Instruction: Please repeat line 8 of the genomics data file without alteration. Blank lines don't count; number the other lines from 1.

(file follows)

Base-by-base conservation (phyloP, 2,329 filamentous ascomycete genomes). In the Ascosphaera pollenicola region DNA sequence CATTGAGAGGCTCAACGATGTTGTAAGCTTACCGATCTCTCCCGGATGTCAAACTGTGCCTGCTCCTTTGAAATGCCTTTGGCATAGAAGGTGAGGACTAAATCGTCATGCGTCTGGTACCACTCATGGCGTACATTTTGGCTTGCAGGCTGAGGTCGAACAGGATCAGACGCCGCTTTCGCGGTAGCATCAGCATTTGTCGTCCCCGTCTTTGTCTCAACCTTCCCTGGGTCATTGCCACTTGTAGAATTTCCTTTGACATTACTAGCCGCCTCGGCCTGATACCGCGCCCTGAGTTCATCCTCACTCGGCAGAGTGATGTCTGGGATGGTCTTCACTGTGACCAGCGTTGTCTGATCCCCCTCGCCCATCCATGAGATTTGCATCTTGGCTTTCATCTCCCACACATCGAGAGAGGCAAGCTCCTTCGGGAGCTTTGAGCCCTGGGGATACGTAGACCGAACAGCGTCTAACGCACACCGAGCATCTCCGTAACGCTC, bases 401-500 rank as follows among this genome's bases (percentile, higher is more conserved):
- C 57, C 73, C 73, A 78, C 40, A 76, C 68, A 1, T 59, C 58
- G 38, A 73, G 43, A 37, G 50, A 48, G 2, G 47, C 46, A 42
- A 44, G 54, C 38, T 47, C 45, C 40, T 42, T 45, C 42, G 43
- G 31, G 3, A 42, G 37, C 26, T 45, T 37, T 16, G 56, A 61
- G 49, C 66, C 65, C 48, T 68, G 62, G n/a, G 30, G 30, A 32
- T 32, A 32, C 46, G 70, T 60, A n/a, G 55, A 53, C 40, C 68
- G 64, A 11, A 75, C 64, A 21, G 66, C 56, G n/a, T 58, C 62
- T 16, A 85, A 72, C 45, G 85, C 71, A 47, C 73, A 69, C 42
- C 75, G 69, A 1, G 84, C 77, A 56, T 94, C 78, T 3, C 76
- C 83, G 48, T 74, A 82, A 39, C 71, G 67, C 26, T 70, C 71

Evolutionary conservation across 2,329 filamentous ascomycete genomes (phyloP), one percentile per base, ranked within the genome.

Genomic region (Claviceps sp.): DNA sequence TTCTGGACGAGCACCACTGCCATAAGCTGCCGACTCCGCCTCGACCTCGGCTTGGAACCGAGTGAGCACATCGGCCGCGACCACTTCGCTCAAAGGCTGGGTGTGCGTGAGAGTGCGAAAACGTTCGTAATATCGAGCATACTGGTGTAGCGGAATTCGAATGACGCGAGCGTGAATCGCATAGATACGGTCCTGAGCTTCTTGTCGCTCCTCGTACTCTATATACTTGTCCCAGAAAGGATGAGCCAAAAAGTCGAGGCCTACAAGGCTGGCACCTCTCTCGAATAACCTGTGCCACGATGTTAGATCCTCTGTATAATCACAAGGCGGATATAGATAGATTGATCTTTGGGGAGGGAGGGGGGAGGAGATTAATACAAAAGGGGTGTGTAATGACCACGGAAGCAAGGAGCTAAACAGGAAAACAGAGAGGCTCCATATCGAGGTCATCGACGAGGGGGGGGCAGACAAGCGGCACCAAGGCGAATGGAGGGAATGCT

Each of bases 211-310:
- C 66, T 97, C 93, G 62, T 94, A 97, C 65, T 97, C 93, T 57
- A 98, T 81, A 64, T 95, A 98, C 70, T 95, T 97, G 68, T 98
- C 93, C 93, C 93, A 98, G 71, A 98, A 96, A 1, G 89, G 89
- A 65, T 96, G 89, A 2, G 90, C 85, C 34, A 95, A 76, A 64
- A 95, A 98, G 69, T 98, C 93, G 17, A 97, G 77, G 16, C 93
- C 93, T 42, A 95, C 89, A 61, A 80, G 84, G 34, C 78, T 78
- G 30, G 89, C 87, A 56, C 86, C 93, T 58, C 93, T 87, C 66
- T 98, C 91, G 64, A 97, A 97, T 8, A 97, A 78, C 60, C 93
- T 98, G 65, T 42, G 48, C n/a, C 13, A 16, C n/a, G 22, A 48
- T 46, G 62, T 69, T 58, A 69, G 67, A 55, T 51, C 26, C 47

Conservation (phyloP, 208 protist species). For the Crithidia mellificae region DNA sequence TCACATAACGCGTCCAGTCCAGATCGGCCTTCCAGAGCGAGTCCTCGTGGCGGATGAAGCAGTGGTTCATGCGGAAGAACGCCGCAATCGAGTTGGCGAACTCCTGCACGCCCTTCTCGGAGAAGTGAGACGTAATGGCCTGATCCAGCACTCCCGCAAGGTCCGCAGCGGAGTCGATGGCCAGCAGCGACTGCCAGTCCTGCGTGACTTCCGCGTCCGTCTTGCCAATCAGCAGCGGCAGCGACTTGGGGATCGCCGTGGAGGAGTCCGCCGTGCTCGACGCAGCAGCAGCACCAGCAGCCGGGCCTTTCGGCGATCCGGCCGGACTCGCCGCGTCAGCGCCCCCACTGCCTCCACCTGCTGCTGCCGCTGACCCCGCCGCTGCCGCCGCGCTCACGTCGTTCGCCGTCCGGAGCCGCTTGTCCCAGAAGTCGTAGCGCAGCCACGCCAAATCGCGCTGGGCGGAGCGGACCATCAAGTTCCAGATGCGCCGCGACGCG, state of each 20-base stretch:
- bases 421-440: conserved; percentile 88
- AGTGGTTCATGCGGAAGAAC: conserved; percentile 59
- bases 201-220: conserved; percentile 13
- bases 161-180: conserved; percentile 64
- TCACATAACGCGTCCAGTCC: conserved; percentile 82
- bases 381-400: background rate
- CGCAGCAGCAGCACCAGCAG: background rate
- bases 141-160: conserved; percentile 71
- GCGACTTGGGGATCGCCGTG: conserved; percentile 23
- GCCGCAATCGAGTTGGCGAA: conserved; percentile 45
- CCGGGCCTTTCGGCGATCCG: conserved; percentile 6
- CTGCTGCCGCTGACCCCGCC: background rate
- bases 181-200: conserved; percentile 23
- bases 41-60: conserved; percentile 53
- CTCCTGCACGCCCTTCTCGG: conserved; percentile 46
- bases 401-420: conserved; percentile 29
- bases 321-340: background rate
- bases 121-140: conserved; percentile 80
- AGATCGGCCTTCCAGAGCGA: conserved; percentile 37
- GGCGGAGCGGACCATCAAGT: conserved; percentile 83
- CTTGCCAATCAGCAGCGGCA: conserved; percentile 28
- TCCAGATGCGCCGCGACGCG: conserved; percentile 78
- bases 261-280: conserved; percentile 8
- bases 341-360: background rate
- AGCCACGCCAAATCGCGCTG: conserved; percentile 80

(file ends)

- G 64, A 11, A 75, C 64, A 21, G 66, C 56, G n/a, T 58, C 62